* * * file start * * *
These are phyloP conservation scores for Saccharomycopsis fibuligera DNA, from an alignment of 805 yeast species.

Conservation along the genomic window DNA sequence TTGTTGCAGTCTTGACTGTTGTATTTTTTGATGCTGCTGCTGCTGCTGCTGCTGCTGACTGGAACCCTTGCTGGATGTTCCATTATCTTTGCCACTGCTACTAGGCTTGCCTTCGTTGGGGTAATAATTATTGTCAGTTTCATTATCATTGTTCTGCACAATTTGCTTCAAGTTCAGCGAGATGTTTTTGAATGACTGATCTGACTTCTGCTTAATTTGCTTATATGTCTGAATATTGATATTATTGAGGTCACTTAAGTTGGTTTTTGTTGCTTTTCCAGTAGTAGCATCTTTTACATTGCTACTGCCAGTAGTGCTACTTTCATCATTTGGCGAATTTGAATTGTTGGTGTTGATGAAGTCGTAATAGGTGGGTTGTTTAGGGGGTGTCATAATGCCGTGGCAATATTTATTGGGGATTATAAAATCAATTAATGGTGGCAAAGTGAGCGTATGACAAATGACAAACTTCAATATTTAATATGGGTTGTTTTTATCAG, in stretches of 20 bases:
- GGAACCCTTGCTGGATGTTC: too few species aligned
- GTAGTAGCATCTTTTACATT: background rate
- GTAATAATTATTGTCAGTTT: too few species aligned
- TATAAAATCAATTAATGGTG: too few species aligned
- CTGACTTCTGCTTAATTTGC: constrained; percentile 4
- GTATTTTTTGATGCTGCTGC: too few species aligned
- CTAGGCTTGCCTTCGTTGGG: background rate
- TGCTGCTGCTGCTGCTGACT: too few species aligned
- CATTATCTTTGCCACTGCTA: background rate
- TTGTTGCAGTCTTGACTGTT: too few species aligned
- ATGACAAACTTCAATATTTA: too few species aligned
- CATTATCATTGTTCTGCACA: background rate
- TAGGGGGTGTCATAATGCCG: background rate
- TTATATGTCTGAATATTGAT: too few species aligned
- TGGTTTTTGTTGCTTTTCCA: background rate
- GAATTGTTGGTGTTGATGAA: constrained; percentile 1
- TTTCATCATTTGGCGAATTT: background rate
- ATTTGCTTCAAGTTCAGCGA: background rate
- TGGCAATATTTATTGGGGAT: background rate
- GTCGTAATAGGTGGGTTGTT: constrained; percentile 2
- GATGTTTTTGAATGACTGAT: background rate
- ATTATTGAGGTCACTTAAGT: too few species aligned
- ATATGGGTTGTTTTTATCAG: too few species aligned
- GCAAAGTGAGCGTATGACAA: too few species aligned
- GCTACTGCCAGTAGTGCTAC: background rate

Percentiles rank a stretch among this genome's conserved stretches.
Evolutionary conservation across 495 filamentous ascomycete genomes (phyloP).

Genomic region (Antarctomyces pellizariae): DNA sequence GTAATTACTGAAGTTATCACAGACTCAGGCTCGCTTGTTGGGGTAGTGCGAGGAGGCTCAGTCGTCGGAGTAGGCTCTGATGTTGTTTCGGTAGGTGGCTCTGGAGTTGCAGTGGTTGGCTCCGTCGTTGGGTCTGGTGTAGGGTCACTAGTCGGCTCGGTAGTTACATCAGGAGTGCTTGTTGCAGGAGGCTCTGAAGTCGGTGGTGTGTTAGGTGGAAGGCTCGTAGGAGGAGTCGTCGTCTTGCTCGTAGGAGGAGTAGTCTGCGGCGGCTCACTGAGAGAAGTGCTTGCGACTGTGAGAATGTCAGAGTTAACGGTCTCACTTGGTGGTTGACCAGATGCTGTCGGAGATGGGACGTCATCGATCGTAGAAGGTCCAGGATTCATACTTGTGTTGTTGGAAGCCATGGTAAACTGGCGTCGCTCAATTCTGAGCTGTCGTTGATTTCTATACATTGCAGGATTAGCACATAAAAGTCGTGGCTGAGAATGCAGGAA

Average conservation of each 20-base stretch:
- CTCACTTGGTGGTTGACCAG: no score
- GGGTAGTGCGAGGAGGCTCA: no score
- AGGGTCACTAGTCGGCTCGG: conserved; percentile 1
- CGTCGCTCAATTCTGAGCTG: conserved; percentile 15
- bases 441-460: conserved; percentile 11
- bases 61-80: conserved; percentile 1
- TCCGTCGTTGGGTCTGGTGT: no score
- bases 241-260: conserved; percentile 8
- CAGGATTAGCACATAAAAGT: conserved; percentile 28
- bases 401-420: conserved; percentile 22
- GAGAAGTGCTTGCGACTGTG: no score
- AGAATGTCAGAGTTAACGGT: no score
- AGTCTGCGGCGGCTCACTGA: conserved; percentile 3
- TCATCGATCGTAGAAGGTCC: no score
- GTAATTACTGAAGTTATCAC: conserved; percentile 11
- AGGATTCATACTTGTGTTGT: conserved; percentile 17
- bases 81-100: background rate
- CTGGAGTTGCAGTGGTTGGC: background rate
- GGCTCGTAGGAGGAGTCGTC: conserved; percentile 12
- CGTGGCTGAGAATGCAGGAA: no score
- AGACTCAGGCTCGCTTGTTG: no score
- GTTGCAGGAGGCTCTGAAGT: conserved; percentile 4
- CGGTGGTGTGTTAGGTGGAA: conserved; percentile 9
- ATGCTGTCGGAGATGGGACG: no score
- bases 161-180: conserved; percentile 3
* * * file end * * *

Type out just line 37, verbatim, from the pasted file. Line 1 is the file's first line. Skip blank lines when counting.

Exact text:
- bases 61-80: conserved; percentile 1